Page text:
CNA Financial: 25% Option Opportunity

Includes: CNA, L
by: Dan Braem

CNA Financial Corporation (NYSE:CNA) is a property and casualty insurer that trades for around $10 per share. At the $10 per share price, the market capitalization is under $3 billion.

Here is what I find interesting:

  1. Book value as of 12/31/2008 is slightly under $7 billion.
  2. CNA is 90% owned by Loews (NYSE:L), a conglomerate run by the Tisch family.
  3. Net income for years ended 12/31/06 and 12/31/07 was $1.1 billion and $.85 billion.

CNA had a difficult 2008, with both a rough hurricane season and asset write-downs (AIG, FNMA, and Freddie Mac preferred shares). The net loss for 2008 was $300 million.

Loews invested an additional $1 billion in CNA in 2008 to shore up CNA's capital base.

In the long-term, I find little downside in these shares. For one, the shares already trade at less than half of book value. Second, Loews has demonstrated that it will not allow CNA to fail. Third, the upside for the stock price is huge - if the stock trades for book value, it will more than double. With limited downside and huge upside, I find CNA to be an attractive investment.

Maybe more interesting than the CNA shares are the January 2010 puts. The $7.50 puts would fetch nearly $1.50, so selling these contracts would yield $150 per contract. If CNA shares did hit $7.50 per share, the market cap of CNA would be $2 billion. A true bargain in my opinion.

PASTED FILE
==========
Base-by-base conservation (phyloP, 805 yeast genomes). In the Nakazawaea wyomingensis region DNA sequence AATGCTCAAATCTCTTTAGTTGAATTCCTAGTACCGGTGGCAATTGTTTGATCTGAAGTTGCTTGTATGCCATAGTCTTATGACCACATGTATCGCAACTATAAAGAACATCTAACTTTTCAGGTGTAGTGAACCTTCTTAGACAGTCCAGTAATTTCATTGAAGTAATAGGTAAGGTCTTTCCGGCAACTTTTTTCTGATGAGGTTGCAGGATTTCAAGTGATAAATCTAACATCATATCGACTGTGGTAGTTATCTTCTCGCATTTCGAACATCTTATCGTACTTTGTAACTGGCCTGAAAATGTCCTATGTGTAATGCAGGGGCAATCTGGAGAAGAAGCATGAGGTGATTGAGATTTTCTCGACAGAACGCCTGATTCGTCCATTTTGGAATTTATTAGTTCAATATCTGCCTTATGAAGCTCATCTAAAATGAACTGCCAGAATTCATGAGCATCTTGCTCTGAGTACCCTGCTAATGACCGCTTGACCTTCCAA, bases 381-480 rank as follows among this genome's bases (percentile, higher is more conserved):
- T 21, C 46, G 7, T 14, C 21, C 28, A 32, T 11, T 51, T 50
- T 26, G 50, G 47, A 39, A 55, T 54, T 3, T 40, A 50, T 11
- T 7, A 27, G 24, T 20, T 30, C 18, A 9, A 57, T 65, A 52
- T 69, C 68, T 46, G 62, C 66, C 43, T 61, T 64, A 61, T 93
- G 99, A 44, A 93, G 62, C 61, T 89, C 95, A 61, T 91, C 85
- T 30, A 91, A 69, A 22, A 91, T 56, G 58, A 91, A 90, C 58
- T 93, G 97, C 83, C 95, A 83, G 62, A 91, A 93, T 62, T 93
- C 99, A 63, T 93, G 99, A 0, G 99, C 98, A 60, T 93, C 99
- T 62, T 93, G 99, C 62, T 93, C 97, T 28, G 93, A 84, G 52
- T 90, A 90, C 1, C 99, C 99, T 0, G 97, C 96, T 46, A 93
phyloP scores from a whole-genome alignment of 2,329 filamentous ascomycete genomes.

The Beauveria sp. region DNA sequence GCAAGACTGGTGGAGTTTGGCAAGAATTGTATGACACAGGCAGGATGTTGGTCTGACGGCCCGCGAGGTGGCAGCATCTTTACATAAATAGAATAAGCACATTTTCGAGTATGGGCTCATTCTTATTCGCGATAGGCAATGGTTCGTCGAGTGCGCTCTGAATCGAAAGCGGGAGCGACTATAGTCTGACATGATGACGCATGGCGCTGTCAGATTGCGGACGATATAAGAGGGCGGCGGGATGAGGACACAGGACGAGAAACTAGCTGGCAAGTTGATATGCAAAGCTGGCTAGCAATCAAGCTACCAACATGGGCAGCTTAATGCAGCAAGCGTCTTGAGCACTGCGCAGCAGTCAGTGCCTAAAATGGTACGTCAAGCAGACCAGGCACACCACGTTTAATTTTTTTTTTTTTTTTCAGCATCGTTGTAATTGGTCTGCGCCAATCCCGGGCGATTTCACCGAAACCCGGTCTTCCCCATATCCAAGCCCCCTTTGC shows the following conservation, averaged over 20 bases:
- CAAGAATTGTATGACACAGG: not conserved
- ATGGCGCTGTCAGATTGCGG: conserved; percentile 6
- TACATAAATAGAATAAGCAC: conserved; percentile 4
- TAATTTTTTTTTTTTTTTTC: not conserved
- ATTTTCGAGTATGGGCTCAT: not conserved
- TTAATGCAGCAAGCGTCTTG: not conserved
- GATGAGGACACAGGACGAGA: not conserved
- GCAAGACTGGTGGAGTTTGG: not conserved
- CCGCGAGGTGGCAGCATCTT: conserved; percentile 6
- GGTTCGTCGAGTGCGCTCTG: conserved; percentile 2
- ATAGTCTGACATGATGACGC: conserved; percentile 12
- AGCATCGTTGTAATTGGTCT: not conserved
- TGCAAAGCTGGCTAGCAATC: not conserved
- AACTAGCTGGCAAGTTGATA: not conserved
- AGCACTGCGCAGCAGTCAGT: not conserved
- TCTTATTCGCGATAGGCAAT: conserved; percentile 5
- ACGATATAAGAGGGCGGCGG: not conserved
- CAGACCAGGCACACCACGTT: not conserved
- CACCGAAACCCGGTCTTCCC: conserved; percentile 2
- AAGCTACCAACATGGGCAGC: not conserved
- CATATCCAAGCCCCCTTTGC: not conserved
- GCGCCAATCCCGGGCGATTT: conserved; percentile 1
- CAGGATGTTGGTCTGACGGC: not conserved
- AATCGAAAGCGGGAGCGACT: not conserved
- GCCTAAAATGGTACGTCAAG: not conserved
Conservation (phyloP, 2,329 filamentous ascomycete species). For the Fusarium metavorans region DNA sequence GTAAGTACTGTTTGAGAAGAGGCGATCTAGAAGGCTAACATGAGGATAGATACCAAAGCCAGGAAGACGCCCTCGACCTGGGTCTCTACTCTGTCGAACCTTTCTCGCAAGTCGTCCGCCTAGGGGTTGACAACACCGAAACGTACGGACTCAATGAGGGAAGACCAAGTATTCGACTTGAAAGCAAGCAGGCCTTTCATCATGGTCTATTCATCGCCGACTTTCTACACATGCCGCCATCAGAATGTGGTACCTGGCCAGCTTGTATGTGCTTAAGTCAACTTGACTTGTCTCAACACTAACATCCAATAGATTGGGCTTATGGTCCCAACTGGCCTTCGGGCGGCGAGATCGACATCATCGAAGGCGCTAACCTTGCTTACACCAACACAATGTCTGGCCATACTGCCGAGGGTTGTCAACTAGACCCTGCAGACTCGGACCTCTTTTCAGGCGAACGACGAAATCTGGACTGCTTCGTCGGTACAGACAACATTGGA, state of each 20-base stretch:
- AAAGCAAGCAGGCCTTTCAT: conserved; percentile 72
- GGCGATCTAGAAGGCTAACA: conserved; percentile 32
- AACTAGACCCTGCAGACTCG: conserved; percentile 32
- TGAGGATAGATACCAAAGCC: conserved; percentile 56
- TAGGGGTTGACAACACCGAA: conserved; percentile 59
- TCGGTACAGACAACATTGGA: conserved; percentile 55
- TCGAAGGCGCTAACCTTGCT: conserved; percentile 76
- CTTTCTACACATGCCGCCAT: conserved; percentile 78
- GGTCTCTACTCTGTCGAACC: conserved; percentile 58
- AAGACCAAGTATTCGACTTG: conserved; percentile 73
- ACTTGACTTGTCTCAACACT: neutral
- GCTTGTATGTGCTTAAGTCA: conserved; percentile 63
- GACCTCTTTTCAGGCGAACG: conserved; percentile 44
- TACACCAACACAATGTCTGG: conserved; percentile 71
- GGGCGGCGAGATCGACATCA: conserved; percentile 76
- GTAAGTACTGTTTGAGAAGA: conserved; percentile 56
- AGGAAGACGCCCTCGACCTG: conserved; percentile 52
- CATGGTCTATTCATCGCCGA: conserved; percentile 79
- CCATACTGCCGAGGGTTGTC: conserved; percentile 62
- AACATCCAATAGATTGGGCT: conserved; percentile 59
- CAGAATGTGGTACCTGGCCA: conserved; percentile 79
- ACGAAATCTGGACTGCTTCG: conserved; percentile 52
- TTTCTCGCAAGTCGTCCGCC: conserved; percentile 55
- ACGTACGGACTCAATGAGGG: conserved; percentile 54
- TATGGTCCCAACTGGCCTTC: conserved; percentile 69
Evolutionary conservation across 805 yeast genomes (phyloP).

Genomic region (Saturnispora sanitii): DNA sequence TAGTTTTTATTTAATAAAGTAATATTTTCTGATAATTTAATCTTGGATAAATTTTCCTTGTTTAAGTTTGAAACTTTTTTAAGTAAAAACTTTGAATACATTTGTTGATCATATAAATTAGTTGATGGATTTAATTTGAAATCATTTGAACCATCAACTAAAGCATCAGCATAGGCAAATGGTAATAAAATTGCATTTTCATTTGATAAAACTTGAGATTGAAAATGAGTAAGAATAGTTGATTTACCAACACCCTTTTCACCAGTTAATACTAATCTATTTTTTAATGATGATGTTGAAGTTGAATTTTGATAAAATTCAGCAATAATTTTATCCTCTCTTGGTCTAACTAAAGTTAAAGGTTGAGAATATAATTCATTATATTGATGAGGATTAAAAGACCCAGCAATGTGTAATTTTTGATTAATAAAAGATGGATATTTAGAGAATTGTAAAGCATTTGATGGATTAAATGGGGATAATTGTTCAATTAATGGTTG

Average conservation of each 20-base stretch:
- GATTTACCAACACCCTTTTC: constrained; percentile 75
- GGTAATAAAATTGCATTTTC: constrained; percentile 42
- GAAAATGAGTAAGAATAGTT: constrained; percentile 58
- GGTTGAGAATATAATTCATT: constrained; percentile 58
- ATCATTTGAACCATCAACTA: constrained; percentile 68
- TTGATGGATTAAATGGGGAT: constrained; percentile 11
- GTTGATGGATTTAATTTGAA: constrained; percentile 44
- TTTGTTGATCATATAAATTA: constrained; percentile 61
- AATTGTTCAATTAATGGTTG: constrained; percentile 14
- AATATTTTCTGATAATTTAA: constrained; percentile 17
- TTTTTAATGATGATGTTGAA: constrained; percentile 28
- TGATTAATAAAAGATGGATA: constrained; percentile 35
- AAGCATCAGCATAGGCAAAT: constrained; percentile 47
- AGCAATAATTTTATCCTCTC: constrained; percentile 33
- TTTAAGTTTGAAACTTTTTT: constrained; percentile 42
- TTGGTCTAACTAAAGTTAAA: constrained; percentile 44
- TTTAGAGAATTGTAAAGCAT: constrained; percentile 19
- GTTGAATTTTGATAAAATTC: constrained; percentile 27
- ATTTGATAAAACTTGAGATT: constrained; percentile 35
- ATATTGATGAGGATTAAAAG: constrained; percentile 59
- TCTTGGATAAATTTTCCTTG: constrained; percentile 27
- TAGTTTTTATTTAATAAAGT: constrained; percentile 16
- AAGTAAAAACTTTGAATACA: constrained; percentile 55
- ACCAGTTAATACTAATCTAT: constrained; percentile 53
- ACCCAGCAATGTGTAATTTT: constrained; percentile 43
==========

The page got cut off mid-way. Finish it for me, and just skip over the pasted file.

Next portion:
Even better, the break even price would be $6, calculated by taking the $7.5 strike less the $1.5o premium. At $6, the stock is a steal. Of course, if the stock under $10, the premium on the put should go higher.

Note: I would recommend having $600 of liquid investments or cash for every contract written, such that any necessary funds would be available if necessary. If the put doesn't get exercised, you will have made 25% on your "cash". In other words, you would have received $150 for keeping $600 on reserve. Of course, your real gain is 100% since your basis is zero. If the contract is exercised - be patient. In my opinion, CNA is highly undervalued right now.

Disclosure: I own both CNA shares, Loews Shares, and have written the $7.50 January 2010 puts.